Catholic Medical Quarterly Volume 73(4) November 2023

A case of judicial paternalism

Dr Pravin Thevathasan

Dr Pravin ThevathasanIn an excellent September 5, 2023 press release entitled "Lethal paternalism-the case of ST", Professor David Jones of the Anscombe Bioethics Centre examined the ethical issues involved in the case of a nineteen year old person with a terminal illness due to a rare mitochondrial disorder. She wishes to access experimental treatment abroad that may extend her life. This was denied her at court. The judge stated that her "inability to accept the medical reality of her position likely to be the result of impairment of or disturbance in the functioning of her mind or brain." From this the judge concluded that she was incapable, as defined by the Mental Capacity Act, 2005.

Whatever the outcome of this tragic case, the decision of the judge needs to be questioned. It is a principle that a patient cannot demand that a doctor gives a specific treatment- this is a medical decision of what is appropriate. But that is completely different from saying that she does not have capacity to make the decision. The Mental Capacity Act presumes capacity: a person is deemed to have capacity unless proven otherwise. A person may even make unwise decisions. The decision to seek experimental treatment may be deemed unwise by her clinicians. But her wishes ought to have been respected.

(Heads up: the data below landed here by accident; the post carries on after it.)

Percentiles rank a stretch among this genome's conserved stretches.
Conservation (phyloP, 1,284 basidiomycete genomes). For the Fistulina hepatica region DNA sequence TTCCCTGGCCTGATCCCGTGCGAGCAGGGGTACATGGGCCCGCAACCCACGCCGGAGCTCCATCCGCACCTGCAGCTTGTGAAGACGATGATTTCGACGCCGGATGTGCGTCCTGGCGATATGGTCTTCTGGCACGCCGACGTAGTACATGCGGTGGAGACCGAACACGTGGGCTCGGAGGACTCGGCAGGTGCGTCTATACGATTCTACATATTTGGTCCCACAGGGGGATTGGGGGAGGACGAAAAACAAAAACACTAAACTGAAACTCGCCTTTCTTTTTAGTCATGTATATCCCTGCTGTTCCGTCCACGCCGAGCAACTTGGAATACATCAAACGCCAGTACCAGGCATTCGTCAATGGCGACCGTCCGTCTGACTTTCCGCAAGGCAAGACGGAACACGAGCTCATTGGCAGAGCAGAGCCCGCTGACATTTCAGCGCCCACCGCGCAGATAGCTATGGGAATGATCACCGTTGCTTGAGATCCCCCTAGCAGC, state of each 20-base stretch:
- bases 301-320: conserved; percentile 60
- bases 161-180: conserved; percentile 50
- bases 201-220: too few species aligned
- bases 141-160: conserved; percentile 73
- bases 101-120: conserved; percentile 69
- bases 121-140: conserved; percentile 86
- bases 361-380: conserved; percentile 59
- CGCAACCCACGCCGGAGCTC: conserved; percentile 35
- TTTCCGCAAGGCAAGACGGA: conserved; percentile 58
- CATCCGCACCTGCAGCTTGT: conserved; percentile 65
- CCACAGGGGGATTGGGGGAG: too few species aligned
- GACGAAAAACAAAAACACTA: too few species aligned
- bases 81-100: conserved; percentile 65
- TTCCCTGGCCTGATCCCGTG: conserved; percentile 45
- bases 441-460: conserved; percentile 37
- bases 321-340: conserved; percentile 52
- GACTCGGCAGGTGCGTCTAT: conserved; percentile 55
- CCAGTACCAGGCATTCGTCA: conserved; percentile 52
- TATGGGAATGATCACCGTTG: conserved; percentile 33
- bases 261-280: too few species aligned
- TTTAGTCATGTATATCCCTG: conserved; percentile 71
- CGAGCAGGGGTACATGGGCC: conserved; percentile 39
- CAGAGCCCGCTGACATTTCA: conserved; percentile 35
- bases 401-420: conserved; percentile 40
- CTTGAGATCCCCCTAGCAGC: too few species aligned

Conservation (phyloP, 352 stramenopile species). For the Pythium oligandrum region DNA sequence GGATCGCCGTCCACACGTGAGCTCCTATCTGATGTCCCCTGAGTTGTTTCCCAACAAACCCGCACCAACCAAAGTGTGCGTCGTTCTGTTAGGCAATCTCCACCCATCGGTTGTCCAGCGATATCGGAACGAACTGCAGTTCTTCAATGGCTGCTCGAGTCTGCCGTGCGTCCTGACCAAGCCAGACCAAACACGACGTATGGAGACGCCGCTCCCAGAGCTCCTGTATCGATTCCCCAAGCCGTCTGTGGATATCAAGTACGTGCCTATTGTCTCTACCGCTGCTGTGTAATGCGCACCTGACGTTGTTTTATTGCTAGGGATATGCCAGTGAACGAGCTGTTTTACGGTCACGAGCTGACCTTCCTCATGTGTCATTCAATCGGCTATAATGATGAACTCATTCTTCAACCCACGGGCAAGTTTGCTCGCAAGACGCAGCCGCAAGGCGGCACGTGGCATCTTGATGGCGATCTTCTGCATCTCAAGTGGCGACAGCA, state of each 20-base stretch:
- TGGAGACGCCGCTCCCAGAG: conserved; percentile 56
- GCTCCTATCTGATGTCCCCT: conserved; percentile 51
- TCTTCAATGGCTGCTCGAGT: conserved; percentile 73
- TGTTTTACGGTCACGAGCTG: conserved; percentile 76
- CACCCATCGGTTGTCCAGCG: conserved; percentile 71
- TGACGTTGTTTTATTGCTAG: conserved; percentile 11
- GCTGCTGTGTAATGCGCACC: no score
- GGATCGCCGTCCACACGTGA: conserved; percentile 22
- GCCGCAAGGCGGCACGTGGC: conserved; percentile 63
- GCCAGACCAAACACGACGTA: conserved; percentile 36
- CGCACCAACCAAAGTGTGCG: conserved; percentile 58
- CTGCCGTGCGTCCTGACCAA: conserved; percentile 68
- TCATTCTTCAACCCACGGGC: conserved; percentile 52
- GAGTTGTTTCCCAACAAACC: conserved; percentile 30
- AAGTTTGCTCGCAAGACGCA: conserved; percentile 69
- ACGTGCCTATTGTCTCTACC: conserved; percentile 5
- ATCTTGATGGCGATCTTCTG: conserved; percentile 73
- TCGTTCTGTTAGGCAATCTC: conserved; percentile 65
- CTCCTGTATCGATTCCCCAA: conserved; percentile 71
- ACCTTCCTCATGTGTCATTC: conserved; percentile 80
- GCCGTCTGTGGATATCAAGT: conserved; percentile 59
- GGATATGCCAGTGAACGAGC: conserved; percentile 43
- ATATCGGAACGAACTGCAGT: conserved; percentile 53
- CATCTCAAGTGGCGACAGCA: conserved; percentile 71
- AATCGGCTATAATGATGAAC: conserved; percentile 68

From a medical perspective, it seems unusual to allow ventilation to be continued but not dialysis. Presumably, this is because withdrawing ventilation from a fully conscious patient against her wishes would be deemed distressing, while removing dialysis would be a longer process leading to death.

Are we moving from medical paternalism to judicial paternalism? Whatever happened to the principle of autonomy? It would appear that if you want to die, the principle of autonomy trumps every other principle. But if you want to live, the principle of paternalism trumps every other principle.